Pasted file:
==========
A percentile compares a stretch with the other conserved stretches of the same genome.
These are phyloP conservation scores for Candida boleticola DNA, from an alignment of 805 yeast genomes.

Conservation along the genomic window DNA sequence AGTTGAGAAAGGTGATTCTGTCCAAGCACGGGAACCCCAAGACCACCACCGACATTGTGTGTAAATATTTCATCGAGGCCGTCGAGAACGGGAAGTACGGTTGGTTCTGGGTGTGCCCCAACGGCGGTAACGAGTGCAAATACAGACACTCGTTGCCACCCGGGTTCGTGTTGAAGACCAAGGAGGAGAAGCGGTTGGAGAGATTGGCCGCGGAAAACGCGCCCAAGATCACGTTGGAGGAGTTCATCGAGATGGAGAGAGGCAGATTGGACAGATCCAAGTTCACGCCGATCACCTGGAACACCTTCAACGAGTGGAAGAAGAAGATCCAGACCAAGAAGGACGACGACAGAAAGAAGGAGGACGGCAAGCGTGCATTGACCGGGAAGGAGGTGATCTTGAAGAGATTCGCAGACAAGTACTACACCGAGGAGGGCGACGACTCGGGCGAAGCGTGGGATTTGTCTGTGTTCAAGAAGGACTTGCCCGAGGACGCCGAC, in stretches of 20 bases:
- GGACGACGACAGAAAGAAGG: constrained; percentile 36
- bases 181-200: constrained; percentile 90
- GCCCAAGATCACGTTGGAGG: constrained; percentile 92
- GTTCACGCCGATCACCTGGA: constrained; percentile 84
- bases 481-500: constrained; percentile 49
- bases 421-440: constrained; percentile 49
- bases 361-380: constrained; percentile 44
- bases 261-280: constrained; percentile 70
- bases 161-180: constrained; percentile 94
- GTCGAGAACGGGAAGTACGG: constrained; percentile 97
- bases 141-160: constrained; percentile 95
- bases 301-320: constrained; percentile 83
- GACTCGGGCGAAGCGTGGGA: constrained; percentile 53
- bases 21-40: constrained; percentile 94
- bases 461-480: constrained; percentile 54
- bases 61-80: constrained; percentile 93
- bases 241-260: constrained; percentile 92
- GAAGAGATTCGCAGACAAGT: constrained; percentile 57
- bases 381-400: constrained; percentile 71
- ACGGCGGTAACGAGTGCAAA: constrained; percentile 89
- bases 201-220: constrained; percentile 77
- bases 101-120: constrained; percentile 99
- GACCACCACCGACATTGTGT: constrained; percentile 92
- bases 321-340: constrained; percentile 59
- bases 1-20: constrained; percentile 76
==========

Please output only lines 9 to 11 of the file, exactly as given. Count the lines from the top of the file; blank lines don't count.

- bases 421-440: constrained; percentile 49
- bases 361-380: constrained; percentile 44
- bases 261-280: constrained; percentile 70